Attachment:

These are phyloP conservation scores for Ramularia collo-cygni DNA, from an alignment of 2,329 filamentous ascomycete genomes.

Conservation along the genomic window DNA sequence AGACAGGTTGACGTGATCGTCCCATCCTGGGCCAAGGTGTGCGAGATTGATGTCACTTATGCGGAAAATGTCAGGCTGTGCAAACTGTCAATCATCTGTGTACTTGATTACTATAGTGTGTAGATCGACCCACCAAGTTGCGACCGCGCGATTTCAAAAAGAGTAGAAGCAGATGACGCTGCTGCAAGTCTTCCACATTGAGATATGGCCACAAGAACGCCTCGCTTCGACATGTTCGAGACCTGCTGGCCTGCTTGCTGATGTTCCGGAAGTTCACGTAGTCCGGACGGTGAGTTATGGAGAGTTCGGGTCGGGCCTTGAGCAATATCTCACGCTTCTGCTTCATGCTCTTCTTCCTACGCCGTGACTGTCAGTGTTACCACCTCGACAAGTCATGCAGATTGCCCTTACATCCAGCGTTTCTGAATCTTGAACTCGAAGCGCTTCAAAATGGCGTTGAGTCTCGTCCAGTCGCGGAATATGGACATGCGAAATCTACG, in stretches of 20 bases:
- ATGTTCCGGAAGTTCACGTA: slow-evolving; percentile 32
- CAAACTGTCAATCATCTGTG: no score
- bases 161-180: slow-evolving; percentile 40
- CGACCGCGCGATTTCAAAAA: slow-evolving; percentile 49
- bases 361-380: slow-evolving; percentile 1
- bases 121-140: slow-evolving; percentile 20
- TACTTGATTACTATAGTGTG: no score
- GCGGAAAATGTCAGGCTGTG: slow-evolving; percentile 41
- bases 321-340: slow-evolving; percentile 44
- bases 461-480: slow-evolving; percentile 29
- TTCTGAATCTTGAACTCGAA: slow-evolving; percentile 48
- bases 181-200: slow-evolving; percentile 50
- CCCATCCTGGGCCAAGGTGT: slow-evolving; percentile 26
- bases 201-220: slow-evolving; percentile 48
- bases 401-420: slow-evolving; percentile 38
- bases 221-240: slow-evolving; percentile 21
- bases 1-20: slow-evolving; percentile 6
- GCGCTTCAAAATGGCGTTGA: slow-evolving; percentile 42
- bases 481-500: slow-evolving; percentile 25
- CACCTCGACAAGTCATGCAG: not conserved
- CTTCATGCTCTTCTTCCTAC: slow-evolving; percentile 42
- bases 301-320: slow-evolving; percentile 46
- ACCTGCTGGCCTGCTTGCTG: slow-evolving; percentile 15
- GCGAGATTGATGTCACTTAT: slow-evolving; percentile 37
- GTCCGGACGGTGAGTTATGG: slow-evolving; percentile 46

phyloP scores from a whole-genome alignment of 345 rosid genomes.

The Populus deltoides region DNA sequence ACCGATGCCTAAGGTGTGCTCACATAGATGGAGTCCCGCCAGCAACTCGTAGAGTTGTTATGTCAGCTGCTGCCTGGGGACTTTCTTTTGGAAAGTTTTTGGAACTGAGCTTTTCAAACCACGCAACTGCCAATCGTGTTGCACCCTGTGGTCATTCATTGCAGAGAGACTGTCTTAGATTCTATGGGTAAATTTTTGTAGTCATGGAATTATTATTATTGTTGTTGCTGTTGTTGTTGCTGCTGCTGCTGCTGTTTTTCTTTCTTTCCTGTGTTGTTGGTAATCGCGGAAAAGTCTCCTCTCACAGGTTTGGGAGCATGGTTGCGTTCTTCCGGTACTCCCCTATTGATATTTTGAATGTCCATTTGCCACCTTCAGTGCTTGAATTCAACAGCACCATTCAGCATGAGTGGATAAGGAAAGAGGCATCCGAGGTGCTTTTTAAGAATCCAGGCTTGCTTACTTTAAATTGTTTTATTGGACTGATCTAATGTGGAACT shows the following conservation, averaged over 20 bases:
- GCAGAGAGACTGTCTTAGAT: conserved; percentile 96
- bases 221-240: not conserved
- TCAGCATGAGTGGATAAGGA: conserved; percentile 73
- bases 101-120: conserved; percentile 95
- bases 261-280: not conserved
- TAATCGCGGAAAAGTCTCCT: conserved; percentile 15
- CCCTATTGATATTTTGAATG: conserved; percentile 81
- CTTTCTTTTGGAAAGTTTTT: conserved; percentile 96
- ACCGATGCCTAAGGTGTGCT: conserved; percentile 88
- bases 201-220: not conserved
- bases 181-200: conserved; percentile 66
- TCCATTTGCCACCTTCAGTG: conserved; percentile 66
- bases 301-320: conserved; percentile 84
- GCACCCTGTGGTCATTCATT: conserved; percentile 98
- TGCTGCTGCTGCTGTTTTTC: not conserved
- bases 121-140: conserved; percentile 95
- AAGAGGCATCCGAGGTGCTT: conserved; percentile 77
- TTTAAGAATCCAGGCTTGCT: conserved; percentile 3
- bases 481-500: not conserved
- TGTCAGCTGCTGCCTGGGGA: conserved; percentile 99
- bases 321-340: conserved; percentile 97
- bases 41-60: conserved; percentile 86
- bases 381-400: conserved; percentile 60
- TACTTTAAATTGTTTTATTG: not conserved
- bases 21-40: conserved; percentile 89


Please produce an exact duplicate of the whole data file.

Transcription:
These are phyloP conservation scores for Ramularia collo-cygni DNA, from an alignment of 2,329 filamentous ascomycete genomes.

Conservation along the genomic window DNA sequence AGACAGGTTGACGTGATCGTCCCATCCTGGGCCAAGGTGTGCGAGATTGATGTCACTTATGCGGAAAATGTCAGGCTGTGCAAACTGTCAATCATCTGTGTACTTGATTACTATAGTGTGTAGATCGACCCACCAAGTTGCGACCGCGCGATTTCAAAAAGAGTAGAAGCAGATGACGCTGCTGCAAGTCTTCCACATTGAGATATGGCCACAAGAACGCCTCGCTTCGACATGTTCGAGACCTGCTGGCCTGCTTGCTGATGTTCCGGAAGTTCACGTAGTCCGGACGGTGAGTTATGGAGAGTTCGGGTCGGGCCTTGAGCAATATCTCACGCTTCTGCTTCATGCTCTTCTTCCTACGCCGTGACTGTCAGTGTTACCACCTCGACAAGTCATGCAGATTGCCCTTACATCCAGCGTTTCTGAATCTTGAACTCGAAGCGCTTCAAAATGGCGTTGAGTCTCGTCCAGTCGCGGAATATGGACATGCGAAATCTACG, in stretches of 20 bases:
- ATGTTCCGGAAGTTCACGTA: slow-evolving; percentile 32
- CAAACTGTCAATCATCTGTG: no score
- bases 161-180: slow-evolving; percentile 40
- CGACCGCGCGATTTCAAAAA: slow-evolving; percentile 49
- bases 361-380: slow-evolving; percentile 1
- bases 121-140: slow-evolving; percentile 20
- TACTTGATTACTATAGTGTG: no score
- GCGGAAAATGTCAGGCTGTG: slow-evolving; percentile 41
- bases 321-340: slow-evolving; percentile 44
- bases 461-480: slow-evolving; percentile 29
- TTCTGAATCTTGAACTCGAA: slow-evolving; percentile 48
- bases 181-200: slow-evolving; percentile 50
- CCCATCCTGGGCCAAGGTGT: slow-evolving; percentile 26
- bases 201-220: slow-evolving; percentile 48
- bases 401-420: slow-evolving; percentile 38
- bases 221-240: slow-evolving; percentile 21
- bases 1-20: slow-evolving; percentile 6
- GCGCTTCAAAATGGCGTTGA: slow-evolving; percentile 42
- bases 481-500: slow-evolving; percentile 25
- CACCTCGACAAGTCATGCAG: not conserved
- CTTCATGCTCTTCTTCCTAC: slow-evolving; percentile 42
- bases 301-320: slow-evolving; percentile 46
- ACCTGCTGGCCTGCTTGCTG: slow-evolving; percentile 15
- GCGAGATTGATGTCACTTAT: slow-evolving; percentile 37
- GTCCGGACGGTGAGTTATGG: slow-evolving; percentile 46

phyloP scores from a whole-genome alignment of 345 rosid genomes.

The Populus deltoides region DNA sequence ACCGATGCCTAAGGTGTGCTCACATAGATGGAGTCCCGCCAGCAACTCGTAGAGTTGTTATGTCAGCTGCTGCCTGGGGACTTTCTTTTGGAAAGTTTTTGGAACTGAGCTTTTCAAACCACGCAACTGCCAATCGTGTTGCACCCTGTGGTCATTCATTGCAGAGAGACTGTCTTAGATTCTATGGGTAAATTTTTGTAGTCATGGAATTATTATTATTGTTGTTGCTGTTGTTGTTGCTGCTGCTGCTGCTGTTTTTCTTTCTTTCCTGTGTTGTTGGTAATCGCGGAAAAGTCTCCTCTCACAGGTTTGGGAGCATGGTTGCGTTCTTCCGGTACTCCCCTATTGATATTTTGAATGTCCATTTGCCACCTTCAGTGCTTGAATTCAACAGCACCATTCAGCATGAGTGGATAAGGAAAGAGGCATCCGAGGTGCTTTTTAAGAATCCAGGCTTGCTTACTTTAAATTGTTTTATTGGACTGATCTAATGTGGAACT shows the following conservation, averaged over 20 bases:
- GCAGAGAGACTGTCTTAGAT: conserved; percentile 96
- bases 221-240: not conserved
- TCAGCATGAGTGGATAAGGA: conserved; percentile 73
- bases 101-120: conserved; percentile 95
- bases 261-280: not conserved
- TAATCGCGGAAAAGTCTCCT: conserved; percentile 15
- CCCTATTGATATTTTGAATG: conserved; percentile 81
- CTTTCTTTTGGAAAGTTTTT: conserved; percentile 96
- ACCGATGCCTAAGGTGTGCT: conserved; percentile 88
- bases 201-220: not conserved
- bases 181-200: conserved; percentile 66
- TCCATTTGCCACCTTCAGTG: conserved; percentile 66
- bases 301-320: conserved; percentile 84
- GCACCCTGTGGTCATTCATT: conserved; percentile 98
- TGCTGCTGCTGCTGTTTTTC: not conserved
- bases 121-140: conserved; percentile 95
- AAGAGGCATCCGAGGTGCTT: conserved; percentile 77
- TTTAAGAATCCAGGCTTGCT: conserved; percentile 3
- bases 481-500: not conserved
- TGTCAGCTGCTGCCTGGGGA: conserved; percentile 99
- bases 321-340: conserved; percentile 97
- bases 41-60: conserved; percentile 86
- bases 381-400: conserved; percentile 60
- TACTTTAAATTGTTTTATTG: not conserved
- bases 21-40: conserved; percentile 89